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Every age has its own pariah, its own scapegoat, those that go against the grain and mainstream understanding of each time and create their own history and movement. The following subcultures may be fashion related, but they are not an exception to the aforementioned rule. Though they date back, turning back the years, they have managed to withstand the test of time and their influence remains strong to this day.

1950s Beatniks

A movement that caused a post war media delirium, the beatniks turned their back on jumped up materialism and the cliché ridden reality of their time and firmly planted their flag on the side of sexual freedom and drug related experimentation. They were the “Beat Generation”, graphically depicted in exploitation films of the time, who left their mark during their time with their standout style and eccentric behavior. Journalists labeled them pseudo-intellectuals saying of them: “they are happy in combining Dali-esque painting, a beret, a Van Dyke beard, a turtleneck, a pair of sandals and a set of bongo drums”. Dreamers to the last, they religiously held on to the ideas of Jean Paul Sartre, a generation of kids living on the edge, free from limits and inhibitions.

1960s Mods

One could very rightly say that the image of a mod (a shank on the word modernist), was very much the image of the 60s themselves. You would typically find a male mod down a London backstreet, his dandy looks, trench coat stylings and bowl haircut parked next to his Vespa or Lambretta. Stylistically, the female mod cut a far simpler figure. You would catch her moving to the sounds of the Kinks, the Beatles and the Who, wearing a startlingly short dress that harked back to retro kids clothing, opaque stockings, short, often boyish hair and very little make up, save for the heavily styled eyes. When they weren’t working or dancing in a pub or night club, you’d bump into them at a fashion boutique or down the King’s Road at some of the more traditional tailor shops.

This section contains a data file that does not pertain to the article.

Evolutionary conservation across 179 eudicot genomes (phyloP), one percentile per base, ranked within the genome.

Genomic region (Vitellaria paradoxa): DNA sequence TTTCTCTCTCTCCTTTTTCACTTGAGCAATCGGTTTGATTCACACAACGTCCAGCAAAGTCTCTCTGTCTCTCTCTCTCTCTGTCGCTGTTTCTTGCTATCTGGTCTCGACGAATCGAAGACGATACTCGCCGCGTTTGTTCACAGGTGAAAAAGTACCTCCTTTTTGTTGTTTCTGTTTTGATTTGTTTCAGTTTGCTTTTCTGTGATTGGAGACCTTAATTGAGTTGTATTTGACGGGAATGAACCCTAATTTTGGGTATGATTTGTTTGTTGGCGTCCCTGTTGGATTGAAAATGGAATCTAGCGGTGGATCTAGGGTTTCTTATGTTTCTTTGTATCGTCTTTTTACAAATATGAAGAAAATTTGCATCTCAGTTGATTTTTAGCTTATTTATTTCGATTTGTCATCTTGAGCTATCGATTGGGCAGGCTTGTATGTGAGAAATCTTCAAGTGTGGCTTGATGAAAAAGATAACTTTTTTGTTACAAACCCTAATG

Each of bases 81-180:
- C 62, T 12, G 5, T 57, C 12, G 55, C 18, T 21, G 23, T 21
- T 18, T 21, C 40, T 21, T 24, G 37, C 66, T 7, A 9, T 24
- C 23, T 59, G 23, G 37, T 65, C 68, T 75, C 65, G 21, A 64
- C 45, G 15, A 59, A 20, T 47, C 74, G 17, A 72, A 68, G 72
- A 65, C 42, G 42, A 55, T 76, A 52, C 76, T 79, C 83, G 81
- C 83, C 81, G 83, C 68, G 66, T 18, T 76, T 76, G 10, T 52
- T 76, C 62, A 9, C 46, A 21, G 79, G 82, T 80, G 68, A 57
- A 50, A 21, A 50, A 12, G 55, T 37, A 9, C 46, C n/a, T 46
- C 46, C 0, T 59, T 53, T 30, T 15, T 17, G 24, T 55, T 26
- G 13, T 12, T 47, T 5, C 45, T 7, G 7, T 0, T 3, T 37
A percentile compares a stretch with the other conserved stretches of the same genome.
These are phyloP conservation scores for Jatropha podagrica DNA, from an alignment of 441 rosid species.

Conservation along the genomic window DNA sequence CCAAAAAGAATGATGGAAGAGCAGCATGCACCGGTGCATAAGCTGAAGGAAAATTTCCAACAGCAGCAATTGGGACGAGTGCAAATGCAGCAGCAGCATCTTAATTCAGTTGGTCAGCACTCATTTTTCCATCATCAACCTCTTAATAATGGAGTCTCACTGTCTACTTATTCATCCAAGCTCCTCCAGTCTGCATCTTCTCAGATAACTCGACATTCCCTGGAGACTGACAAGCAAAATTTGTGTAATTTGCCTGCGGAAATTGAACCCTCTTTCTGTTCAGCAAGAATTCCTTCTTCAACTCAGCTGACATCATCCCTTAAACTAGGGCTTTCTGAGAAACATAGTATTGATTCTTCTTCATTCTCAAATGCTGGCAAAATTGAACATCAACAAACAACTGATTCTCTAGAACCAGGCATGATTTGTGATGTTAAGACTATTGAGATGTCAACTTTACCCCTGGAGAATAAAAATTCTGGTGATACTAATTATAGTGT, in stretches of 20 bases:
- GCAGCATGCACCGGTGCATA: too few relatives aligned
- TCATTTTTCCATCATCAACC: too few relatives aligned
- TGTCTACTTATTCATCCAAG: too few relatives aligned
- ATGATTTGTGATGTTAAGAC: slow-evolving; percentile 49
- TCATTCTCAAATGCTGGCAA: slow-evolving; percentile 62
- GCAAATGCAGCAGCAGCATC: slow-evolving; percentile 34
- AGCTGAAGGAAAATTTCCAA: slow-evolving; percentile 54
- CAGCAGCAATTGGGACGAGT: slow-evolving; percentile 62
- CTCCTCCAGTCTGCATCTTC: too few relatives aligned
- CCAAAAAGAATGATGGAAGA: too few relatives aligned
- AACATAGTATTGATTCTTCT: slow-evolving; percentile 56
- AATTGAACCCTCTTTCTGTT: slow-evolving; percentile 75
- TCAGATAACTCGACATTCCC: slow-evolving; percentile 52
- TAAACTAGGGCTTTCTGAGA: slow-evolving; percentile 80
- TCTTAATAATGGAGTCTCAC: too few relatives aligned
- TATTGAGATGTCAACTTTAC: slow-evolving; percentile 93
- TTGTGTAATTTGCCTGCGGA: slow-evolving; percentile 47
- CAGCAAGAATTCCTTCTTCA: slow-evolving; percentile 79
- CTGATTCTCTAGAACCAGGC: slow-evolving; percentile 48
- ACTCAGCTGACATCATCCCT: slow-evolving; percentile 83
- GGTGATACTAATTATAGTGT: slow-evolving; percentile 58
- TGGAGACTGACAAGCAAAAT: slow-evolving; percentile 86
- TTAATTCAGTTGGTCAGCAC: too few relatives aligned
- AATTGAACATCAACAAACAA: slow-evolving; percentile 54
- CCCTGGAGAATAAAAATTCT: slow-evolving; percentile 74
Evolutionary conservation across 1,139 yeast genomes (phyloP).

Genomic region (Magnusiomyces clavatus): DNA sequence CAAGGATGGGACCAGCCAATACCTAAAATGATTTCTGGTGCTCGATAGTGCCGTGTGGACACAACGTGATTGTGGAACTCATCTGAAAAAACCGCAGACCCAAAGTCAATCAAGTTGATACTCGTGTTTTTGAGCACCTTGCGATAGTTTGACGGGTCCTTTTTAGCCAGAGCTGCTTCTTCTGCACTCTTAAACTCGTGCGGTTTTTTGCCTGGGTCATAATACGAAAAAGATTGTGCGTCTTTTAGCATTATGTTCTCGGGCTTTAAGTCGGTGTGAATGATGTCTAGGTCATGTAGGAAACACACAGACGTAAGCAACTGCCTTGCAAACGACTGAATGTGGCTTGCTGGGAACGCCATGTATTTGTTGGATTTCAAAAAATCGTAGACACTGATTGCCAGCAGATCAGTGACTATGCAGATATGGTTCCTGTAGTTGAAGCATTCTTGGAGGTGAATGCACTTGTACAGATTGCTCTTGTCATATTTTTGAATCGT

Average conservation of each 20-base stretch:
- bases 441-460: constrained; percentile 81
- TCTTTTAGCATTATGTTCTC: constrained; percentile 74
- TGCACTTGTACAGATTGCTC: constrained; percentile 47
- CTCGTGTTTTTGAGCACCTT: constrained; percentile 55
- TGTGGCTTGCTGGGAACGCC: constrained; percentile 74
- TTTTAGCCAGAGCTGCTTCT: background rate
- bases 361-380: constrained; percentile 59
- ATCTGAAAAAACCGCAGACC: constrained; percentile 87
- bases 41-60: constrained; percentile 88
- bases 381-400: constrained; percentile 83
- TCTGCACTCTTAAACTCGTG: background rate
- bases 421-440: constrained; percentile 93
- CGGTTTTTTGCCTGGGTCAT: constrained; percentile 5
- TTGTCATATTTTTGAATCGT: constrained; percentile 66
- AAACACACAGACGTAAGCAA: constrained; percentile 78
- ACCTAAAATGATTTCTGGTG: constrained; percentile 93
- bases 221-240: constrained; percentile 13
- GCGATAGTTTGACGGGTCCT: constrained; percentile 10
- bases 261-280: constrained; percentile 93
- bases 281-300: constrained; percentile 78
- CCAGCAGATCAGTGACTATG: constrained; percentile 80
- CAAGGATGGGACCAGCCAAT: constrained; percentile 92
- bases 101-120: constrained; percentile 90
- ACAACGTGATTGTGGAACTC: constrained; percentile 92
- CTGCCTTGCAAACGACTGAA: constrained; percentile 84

1960 The Rockers

Sworn enemies of the Mods – their clashes were immortalized in 1979’s seminal Quadrophenia- the Rockers, also known as leather boys and ton-up boys, were at the other end of the stylistic spectrum. Unlike the overly stylized Mod, the Rocker – a combination of rockabilly culture and Teddy Boy stylings – would opt for a harsher, simpler look, with his perfecto jacket, simple t-shirt, blue jeans and biker boots. The female Rockers would rarely deviate from this pattern. Lovers of swing and rock n roll, Rockers would worship at the altar of Bill Haley and his Comets, Jerry Lee Lewis and Elvis, while their preferred mode of transport would again be a rather un-mod-like motorcycle, like the Triumph Bonneville.

1990 Grunge

Grunge started life as one of rock music’s many subcultures, but was eventually assimilated in the fashion and lifestyle vocabulary. Staying close to the overall minimalism that the 90s held on to, as a way to hit back against 80s excess, grunge found its home somewhere between rock, metal and punk music. What is surprising to many, is the fact that the movement didn’t start with Nirvana and Pearl Jam, but rather with Seattle based bands like the Melvins and Mudhoney. At a time when society was used to 80s extremism, in blew the grunge movement, with its greasy hair, plaid shirts, torn second-hand blue jeans and all-star shoes, to set up a brand new style. It suffered a massive hit after the death of Nirvana frontman Kurt Cobain, but it has shown a surprising resilience, holding strong and influencing the fashion world ever since.

Text: Danae Terzakou